What Happens After a Technology Shock?
Lawrence J. Christiano
Northwestern University; Federal Reserve Bank of Cleveland; Federal Reserve Bank of Chicago; Federal Reserve Bank of Minneapolis; National Bureau of Economic Research (NBER)
Northwestern University; National Bureau of Economic Research (NBER)
Federal Reserve Board - Trade and Quantitative Studies
FRB International Finance Discussion Paper No. 768
We provide empirical evidence that a positive shock to technology drives up per capita hours worked, consumption, investment, average productivity and output. This evidence contrasts sharply with the results reported in a large and growing literature that argues, on the basis of aggregate data, that per capita hours worked fall after a positive technology shock. We argue that the difference in results primarily reflects specification error in the way that the literature models the low-frequency component of hours worked.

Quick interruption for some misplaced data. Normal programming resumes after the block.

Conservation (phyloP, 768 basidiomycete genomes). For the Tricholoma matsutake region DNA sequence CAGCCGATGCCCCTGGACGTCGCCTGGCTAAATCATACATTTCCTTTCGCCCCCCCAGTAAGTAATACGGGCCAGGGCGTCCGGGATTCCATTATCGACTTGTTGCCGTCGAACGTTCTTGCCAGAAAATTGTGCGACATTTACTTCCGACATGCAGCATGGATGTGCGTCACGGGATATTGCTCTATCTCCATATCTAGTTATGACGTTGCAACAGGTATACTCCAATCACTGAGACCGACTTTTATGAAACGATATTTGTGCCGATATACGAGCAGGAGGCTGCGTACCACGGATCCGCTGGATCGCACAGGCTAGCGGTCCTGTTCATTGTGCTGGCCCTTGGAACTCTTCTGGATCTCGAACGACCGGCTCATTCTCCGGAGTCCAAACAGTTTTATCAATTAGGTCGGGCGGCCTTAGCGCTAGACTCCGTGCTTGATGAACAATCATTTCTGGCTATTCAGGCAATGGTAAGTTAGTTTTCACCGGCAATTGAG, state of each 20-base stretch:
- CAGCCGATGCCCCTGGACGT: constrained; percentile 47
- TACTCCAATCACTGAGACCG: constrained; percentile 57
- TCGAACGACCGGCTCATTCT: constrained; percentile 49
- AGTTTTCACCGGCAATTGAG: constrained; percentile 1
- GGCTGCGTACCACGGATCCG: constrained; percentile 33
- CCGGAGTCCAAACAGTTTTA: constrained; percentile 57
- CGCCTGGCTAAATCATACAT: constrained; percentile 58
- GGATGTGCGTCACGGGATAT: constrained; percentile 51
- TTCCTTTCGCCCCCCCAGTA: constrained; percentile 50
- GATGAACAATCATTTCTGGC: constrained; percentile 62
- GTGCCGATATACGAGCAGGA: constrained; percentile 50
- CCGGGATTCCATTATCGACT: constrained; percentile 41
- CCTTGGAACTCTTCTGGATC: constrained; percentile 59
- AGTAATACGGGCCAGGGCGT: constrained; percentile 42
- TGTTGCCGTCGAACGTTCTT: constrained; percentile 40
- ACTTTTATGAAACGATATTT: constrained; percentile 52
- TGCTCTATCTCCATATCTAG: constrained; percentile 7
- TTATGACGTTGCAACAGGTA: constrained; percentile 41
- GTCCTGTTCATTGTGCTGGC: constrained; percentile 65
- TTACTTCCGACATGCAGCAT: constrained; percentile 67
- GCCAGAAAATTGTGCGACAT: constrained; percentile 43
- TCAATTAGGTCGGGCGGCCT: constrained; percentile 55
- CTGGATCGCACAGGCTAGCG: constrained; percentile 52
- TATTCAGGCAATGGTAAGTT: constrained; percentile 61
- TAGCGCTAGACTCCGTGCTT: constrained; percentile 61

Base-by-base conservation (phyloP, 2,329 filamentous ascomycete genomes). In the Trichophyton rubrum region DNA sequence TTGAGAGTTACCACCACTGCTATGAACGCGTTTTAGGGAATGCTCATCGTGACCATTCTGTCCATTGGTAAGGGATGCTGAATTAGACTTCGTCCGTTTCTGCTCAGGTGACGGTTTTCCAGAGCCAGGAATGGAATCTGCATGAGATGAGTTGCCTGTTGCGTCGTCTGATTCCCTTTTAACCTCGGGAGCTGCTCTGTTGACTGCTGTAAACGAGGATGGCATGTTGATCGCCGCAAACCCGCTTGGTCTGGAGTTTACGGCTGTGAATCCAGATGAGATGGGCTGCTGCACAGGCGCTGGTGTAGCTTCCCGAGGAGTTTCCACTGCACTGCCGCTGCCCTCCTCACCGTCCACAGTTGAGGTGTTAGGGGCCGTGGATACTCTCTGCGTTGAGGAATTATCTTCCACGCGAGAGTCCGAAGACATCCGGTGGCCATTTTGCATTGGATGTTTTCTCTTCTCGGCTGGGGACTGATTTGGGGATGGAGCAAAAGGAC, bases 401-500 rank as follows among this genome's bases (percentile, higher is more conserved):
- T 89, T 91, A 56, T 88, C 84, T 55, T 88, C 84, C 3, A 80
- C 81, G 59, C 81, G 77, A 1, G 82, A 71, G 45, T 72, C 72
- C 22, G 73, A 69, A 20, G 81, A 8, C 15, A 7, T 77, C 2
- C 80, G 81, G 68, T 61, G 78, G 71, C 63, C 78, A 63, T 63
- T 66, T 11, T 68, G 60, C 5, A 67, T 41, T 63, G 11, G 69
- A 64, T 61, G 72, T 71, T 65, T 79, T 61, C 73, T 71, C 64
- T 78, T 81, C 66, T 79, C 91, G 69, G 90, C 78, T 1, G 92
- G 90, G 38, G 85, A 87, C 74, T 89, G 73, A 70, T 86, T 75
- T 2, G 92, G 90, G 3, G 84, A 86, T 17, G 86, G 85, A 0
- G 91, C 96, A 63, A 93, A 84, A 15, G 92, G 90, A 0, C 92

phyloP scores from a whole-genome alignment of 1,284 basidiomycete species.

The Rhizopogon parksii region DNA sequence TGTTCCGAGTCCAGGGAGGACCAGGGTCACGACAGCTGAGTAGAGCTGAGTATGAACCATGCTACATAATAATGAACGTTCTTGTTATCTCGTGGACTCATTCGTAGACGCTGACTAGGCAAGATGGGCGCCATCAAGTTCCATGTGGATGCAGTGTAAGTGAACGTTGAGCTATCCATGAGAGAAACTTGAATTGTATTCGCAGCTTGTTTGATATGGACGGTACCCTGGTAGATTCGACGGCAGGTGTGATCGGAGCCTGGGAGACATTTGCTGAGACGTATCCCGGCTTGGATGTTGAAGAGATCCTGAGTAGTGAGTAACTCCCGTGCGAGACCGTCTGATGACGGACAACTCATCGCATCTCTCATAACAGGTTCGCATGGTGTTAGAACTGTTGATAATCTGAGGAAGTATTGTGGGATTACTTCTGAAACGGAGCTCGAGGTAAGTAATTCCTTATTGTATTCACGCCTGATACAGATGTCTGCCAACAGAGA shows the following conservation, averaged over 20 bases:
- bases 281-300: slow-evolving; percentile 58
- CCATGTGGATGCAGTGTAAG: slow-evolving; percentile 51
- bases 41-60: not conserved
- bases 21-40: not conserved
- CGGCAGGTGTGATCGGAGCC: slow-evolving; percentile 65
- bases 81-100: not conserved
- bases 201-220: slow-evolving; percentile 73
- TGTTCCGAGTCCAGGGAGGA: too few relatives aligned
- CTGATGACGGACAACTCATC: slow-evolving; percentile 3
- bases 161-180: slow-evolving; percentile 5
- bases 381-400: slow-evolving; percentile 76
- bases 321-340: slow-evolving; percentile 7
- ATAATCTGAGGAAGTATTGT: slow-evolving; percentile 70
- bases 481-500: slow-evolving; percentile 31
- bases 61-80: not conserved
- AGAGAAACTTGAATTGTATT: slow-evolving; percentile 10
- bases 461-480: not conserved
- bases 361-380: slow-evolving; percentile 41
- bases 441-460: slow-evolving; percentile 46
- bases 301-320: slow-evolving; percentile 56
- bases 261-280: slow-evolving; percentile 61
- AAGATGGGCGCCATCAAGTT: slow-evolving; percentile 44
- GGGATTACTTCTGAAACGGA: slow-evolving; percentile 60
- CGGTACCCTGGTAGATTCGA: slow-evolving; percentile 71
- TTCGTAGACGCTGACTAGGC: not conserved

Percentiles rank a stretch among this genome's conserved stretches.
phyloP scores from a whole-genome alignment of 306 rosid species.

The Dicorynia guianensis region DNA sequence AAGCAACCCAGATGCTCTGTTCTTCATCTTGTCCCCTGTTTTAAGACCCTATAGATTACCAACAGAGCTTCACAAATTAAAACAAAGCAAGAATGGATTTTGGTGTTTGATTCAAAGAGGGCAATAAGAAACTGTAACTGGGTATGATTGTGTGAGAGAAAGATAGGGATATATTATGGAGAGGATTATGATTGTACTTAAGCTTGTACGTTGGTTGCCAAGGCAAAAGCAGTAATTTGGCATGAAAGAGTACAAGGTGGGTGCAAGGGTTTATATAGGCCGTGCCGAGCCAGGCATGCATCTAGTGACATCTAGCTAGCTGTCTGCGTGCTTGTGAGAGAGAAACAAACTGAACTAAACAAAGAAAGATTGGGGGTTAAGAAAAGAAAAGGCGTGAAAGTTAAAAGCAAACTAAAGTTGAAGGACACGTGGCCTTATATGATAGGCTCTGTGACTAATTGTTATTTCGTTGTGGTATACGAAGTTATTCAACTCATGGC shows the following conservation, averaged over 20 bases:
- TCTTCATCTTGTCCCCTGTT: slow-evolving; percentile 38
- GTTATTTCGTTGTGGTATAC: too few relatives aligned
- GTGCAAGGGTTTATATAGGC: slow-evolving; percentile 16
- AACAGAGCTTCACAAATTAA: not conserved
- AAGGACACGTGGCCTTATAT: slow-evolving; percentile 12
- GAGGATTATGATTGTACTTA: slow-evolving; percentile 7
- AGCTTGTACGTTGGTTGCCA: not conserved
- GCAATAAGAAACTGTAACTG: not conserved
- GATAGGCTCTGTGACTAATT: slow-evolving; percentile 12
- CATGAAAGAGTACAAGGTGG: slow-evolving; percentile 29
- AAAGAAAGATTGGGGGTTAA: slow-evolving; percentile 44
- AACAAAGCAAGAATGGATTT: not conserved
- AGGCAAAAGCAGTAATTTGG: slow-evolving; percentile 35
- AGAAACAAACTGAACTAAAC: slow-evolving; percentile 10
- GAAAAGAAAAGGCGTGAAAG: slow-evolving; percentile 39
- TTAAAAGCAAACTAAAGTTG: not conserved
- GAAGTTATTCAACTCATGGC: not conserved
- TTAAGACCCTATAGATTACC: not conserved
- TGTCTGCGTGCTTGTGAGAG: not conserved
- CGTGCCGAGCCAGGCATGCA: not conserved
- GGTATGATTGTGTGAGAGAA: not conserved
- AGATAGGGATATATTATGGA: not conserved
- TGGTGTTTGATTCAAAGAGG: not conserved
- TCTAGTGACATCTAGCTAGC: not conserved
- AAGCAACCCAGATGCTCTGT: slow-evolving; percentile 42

Number of Pages in PDF File: 54
Keywords: productivity, long-run restriction, hours worked, weak instruments
JEL Classification: E32, E24working papers series
Date posted: August 18, 2003
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